Brain Hemorrhage



Article topic: Brain Hemorrhage

Author: Kafa Alzoubi

Editors : Yazan Zamer

Keywords: hematoma, epidural hematoma, subdural hematoma(SDH), chronic subdural hematoma(CSDH)



Hematoma is a localized collection of blood and can occur anywhere in the body. It is derived from Greek roots (heme) means blood and (oma) means process but as the pathological term indicates a mass. It can be spontaneous due to coagulation disorders or anticoagulant therapy and can be secondary to trauma or surgery. Hematoma may be hyperacute or persistent in length and therefore its internal contents range from fresh hemorrhage to chronic breakdown products of hemoglobin (such as hemosiderin and ferritin) and sometimes, a combination of various aged components. (1)

The collection’s physical stability can often range from a strictly liquid hyperacute collection to a chronic solidified mass-like state, but mostly a mixed cystic-solid state. When first developed, hematomas are normally sterile, and the majority remain uninfected.

There are three types of intracranial hematoma: epidural hematoma, subdural hematoma, and intracerebral (intraparenchymal) hematoma. (1)




Epidural hematoma

Epidural hematoma is also known as extradural hematoma which is an abnormal collection of blood within the potential space between the outer layer of the dura mater and the skull (2). Epidural hematomas form less than 4% of traumatic brain injuries. It is considered one of the most significant complications because of that the bleeding grows quickly and compresses the brain that leads to herniation and brain death, it can be life-threatening. (3)

The mortality rate varies from 10% to 40% and has declined due to early treatment and development of diagnosis and testing instruments. (4). The location of hematoma is grouped as frontal when the hematoma is confined to the anterior cranial fossa, vertical when it overlays the sagittal sinus, basal when it is on the floor of the middle fossa, and occipital when it is above the transverse sinus. (5)

The majority of hematoma is located in the lateral region due to the thinness of the temporal squamous (5). Also, epidural hematoma affects young adults more than elderly people because with age the dura mater becomes more adherent to the overlying bone. (6)



The majority of cases related to a traumatic mechanism are a result of head injuries due to motor vehicle collisions, physical assaults, or accidental falls. Non-traumatic mechanisms include the following: (5)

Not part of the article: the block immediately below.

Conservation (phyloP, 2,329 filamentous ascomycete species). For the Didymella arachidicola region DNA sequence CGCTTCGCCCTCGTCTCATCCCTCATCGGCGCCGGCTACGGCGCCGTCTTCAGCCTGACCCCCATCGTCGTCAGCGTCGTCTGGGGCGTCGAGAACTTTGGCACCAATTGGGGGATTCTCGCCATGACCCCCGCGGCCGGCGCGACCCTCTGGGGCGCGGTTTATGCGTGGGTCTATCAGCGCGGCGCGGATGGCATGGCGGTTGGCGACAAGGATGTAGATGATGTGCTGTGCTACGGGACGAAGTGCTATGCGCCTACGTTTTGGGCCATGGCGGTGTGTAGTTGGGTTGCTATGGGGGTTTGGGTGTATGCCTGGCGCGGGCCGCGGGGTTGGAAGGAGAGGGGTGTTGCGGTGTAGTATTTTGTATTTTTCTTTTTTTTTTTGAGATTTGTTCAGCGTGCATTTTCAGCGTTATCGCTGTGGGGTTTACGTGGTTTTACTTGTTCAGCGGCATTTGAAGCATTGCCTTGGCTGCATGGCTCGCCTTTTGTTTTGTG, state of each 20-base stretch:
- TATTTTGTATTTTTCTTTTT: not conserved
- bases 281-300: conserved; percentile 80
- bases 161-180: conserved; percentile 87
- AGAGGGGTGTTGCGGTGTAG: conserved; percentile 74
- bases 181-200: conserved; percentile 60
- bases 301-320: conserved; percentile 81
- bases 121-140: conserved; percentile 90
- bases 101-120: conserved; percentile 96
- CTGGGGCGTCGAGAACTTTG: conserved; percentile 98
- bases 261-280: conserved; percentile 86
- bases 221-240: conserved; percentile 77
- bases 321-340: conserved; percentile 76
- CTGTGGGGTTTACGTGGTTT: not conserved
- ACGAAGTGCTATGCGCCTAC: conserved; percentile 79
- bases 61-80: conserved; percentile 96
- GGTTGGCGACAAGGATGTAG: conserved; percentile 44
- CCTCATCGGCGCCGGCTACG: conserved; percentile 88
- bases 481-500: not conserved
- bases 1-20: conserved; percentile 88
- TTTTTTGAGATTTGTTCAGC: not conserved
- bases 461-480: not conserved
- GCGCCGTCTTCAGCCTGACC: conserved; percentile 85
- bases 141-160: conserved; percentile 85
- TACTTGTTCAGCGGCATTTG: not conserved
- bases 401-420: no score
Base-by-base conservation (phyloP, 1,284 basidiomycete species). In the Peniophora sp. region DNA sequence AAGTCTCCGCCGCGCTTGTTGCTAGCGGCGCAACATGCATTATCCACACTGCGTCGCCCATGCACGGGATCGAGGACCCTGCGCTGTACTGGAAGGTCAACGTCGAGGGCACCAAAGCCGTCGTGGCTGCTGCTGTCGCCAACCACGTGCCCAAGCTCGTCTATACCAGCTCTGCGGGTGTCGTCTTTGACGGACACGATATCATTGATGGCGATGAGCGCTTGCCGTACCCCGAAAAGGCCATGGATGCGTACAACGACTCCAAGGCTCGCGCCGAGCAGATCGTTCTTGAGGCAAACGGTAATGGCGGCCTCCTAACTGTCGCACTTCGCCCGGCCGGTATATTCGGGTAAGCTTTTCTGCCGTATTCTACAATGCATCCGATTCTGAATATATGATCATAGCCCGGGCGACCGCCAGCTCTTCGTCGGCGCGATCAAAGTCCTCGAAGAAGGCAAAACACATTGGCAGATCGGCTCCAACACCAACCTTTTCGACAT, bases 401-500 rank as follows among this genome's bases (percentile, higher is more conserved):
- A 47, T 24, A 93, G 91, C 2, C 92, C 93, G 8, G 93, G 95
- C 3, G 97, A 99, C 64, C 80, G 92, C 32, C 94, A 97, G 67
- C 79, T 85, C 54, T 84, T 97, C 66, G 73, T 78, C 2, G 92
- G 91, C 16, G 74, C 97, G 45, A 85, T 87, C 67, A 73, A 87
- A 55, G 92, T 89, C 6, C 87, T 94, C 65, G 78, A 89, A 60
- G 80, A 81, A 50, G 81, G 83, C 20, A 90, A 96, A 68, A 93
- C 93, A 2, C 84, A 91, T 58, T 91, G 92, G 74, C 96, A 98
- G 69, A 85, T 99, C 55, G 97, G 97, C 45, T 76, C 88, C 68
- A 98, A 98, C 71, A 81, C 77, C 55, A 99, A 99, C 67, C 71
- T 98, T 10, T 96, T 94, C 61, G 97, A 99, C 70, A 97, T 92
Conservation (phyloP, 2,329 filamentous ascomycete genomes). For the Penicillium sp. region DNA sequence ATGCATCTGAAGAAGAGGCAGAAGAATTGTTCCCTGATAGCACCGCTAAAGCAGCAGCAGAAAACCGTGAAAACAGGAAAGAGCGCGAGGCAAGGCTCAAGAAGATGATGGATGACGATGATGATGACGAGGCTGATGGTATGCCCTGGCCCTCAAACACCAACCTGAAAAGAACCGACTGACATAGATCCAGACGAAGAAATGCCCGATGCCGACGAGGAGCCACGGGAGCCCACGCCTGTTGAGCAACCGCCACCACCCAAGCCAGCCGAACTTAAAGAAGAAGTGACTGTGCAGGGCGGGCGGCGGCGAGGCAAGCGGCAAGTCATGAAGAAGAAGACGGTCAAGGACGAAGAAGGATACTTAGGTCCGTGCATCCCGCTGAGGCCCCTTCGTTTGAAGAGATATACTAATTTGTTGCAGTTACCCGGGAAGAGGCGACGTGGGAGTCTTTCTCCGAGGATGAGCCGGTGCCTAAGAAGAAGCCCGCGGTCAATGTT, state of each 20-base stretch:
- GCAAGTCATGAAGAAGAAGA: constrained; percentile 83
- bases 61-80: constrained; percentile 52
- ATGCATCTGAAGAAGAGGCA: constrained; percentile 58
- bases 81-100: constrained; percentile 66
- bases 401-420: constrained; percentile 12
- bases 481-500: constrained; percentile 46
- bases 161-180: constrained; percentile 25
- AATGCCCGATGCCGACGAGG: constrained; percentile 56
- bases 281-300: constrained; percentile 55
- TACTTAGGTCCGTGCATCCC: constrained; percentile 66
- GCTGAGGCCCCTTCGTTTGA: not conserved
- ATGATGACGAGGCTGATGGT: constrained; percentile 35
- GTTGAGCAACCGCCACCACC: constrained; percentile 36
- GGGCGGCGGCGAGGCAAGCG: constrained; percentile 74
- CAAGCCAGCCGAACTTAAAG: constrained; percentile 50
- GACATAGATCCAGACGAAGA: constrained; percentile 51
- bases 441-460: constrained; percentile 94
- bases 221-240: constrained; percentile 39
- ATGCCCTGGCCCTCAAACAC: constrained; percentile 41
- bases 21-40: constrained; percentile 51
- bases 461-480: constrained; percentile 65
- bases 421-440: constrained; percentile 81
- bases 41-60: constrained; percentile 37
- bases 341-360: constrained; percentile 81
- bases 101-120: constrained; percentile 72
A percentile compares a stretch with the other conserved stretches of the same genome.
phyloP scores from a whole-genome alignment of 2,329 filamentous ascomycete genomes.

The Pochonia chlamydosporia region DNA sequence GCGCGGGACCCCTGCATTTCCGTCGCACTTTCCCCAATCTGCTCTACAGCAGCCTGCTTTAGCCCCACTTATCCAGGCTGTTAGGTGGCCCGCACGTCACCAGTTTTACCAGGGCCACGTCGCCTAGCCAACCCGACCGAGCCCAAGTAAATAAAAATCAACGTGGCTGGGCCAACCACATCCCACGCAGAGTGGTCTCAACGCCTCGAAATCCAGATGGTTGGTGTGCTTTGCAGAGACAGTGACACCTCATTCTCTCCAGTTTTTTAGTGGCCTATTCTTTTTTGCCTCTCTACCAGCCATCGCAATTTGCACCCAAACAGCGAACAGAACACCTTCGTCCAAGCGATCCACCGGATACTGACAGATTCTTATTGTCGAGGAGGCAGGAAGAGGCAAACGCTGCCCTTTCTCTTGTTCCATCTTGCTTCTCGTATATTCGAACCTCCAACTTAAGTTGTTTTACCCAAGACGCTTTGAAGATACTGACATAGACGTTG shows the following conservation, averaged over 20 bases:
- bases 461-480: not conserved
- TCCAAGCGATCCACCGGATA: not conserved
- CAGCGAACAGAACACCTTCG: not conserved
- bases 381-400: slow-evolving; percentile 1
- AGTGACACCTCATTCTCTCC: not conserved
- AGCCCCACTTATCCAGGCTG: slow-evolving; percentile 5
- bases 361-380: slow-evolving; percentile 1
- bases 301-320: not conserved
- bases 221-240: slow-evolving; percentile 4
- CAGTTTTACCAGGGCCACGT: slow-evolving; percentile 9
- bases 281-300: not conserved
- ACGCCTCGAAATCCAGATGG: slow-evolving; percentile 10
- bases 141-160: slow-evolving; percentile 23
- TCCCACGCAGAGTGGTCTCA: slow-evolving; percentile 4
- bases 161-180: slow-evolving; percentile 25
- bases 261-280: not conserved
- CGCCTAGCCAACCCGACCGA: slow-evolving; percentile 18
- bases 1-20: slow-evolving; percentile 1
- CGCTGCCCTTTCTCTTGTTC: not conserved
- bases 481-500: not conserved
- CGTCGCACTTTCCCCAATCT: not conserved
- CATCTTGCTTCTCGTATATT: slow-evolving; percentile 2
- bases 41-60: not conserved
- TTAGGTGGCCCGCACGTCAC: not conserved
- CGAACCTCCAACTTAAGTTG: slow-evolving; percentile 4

• Infection/Abscess
  • Coagulopathy
  • Hemorrhagic Tumors
  • Vascular Malformation




Brain hemorrhage



Figure1: epidural hematoma, Case contributed by Dr. Heba Abdelmonem (




The majority of epidural hematomas are due to bleedings of arterial origin usually from the middle meningeal artery which is a branch of the maxillary artery. whereas non-arterial epidural hematoma can be caused by injuries to the dural venous sinuses, the arachnoid villi, or the emissary veins (9). The pathological effect of epidural hematoma is caused by intrinsic brain compression and later by distortion and elevated intracranial pressure. (10) Based on radiographic progression, it can be classified into one of the following:

Class I: Acute happens on day 1 and is usually associated with an un-clotted blood “swirl”

Class II: Subacute occurring from days 2 to 4 and is for the most part solid

Class III: Chronic from days 7 to 20, either mixed or light presence with contrast .


A subdural hematoma is a collection of blood between the dura mater and arachnoid mater of meninges surrounding the brain (11). It usually affects elderly patients because brain weight decreases with rising age, which contributes to a rise in extracerebral volume. Thus, after mild head trauma in elderly patients, an arachnoid tear can quickly occur and subdural hygromas develop into chronic subdural hematoma in around one-quarter of them (12).